Dr. Larry Parker: And that would be the ultimate win, I would say, for Russia, if they didn’t get everything else, they’d done enough damage where it would likely be politically spun as we were able to push back the aggression and we achieved all these things and everyone could walk away with a certain level of pride of what was done and justify, now here’s the human element, justify the loss of loved ones to that extent, 15,000 to 16,000, that dwarfs a number of conflicts that have happened in some cases where there’s small flare ups. This is large enough now that you’re going to have some kind of significant win or tangible, not just a something that’s, “Okay. Hey, it’s all these intangibles that we feel that we’ve proved a point. We’re going to have to walk away with something tangible.” And that’s from the perspective of the Russians.

Dr. Bjorn Mercer: And their losses, again, coming from the Russian perspective, you can see why they would’ve thought that “We’re going to walk in and we’ll take things, there won’t be much resistance, it’s Ukraine, used to be part of the Soviet Union, ethnically, we’re kind of the same people, linguistically, we speak of very similar language. They’re our brothers, they’re our sisters over there.”

But the Ukrainians have a very different perspective than the Russians. And also, just the political instability, the Ukraine over the last years, again, you can see how the Russians would be like, “You know what? They’re not going to fight back.” Tom Kelly talked about transparency.org the other day and he was saying that the Ukraine and Russia are too extraordinarily corrupt countries in the sense that the most transparent, the most fair, the most honest governments in the world are typically Nordic countries. The U.S. is like I think 30-something, we’ve done better. But then Russian and Ukraine’s were in the 130s.

And what I mean by corrupt countries is like the roads actually don’t get built or good tires don’t actually get put on your military vehicles. So, when you’re a corrupt country, it means that if you think your army is effective, well, it might not be because of just corruption.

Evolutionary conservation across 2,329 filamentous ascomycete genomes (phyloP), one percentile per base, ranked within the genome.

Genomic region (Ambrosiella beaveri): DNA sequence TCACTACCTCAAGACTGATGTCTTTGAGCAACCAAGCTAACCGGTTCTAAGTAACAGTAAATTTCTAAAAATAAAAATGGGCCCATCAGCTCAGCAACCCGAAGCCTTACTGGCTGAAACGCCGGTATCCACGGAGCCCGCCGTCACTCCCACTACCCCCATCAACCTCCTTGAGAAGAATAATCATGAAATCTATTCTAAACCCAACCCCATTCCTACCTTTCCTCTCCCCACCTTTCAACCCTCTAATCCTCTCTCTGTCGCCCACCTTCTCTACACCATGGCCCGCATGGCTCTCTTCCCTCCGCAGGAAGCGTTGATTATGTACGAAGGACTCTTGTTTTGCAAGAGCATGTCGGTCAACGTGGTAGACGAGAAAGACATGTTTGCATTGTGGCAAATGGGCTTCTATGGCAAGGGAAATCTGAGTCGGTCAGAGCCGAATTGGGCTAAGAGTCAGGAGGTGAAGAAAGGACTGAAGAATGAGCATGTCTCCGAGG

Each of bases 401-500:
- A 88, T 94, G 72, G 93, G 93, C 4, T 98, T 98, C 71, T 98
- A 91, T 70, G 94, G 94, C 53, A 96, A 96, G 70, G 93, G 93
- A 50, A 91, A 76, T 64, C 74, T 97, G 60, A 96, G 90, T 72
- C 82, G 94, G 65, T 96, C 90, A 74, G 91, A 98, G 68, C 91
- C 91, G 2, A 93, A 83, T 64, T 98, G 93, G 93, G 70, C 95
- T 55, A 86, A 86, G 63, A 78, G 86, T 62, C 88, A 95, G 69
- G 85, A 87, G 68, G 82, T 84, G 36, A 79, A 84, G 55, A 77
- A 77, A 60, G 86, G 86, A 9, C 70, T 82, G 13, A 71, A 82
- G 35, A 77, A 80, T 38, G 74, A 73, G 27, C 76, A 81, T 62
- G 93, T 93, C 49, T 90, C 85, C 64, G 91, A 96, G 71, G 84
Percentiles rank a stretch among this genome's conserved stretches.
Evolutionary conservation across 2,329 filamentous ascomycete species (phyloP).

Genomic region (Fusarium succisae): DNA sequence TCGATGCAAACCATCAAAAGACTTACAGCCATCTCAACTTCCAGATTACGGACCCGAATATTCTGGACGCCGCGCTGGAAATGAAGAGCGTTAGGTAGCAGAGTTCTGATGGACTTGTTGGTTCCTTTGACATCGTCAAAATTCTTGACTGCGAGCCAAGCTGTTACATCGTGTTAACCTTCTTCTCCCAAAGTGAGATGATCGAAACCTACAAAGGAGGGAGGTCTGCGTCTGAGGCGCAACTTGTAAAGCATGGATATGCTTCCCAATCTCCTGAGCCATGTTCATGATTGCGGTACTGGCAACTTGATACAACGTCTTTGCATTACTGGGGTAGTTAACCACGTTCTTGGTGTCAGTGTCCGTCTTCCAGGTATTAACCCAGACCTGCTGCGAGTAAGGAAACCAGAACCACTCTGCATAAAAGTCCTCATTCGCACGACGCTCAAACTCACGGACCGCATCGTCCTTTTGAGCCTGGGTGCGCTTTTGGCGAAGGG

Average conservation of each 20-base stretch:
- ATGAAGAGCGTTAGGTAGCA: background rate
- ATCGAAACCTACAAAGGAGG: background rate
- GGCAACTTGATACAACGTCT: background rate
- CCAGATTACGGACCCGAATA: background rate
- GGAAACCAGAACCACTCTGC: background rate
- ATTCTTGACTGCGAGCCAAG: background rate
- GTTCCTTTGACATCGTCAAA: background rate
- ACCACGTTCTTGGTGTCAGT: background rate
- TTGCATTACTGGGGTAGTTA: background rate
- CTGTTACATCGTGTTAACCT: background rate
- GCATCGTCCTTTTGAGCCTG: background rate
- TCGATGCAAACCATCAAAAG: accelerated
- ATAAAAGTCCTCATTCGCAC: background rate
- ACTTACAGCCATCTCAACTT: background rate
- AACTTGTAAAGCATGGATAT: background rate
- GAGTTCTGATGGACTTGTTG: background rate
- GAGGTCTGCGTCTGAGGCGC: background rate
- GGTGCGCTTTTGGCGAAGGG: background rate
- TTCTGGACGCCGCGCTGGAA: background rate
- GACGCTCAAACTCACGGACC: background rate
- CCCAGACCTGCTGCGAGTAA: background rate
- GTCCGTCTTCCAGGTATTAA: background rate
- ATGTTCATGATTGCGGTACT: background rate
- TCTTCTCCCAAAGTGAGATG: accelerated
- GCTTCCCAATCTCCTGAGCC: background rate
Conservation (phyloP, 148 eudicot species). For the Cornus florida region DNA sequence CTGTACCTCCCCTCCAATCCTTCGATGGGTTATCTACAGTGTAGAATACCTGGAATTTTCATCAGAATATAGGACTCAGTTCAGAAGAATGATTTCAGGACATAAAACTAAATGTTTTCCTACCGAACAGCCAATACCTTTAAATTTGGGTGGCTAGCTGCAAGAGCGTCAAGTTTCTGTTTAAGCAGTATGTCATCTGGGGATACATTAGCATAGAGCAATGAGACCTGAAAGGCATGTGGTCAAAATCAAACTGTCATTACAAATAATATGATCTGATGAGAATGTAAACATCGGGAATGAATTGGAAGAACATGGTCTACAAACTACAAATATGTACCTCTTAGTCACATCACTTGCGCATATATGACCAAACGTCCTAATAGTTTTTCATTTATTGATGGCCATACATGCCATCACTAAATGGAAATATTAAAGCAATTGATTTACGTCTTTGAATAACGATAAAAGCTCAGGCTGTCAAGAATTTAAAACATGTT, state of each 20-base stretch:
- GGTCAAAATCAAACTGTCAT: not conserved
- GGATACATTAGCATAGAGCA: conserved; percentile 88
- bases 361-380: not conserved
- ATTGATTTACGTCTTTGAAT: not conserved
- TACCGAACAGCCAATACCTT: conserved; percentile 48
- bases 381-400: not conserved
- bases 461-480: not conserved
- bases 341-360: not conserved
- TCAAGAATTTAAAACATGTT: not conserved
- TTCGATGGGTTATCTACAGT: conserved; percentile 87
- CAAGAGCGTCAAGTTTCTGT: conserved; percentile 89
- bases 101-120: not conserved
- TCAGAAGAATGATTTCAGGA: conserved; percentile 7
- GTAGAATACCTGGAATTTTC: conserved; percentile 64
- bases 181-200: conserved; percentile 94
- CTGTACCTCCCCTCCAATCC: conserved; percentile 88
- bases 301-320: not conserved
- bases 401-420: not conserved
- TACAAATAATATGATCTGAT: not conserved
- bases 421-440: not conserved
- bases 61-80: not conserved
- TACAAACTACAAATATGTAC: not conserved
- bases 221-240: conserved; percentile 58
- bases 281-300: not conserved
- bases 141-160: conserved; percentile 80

And so, it’s really interesting to see all these things being played out and even the invasion stats, like you said, that’s a lot of people dying, that’s a lot of Russians dying. And I think of these poor young kids, obviously, anybody who signs up the military know that this might happen, but they also didn’t probably sign and up to say, “Invade Ukraine,” one of their closest ethnic, linguistic neighbors.

Dr. Larry Parker: And just the globalized economy today, the access of information on the internet, it takes us to a different place where you view the world being much smaller. And, just like we saw the economic sanctions and all the things that are happening right now, I doubt if Russian government considered this was likely going to be the take, because we are so connected.

So, you look at the leaders that are in place now that have been in place for so long, they remember the time when we weren’t as connected and it would not have resulted in this chain of events that have happened. And so, this is one of those things that even those of us who have served in the military for years have never seen where we’re conducting a partial war, in a sense, where you’re engaged in armed conflict in one side, and yet you’re still economically actually trading on another side.

Dr. Bjorn Mercer: It’s confusing. I don’t know what other word to say. And also just the, I’ll say transparency of the conflict on the ground. I said this before, people should be very careful of being influenced by the war porn that is going on. Because every time you see one of these videos, that means somebody’s dying, and great Ukraine is defending themselves we support that, but at the same time, there’s deaths on the ground, horrible, violent deaths.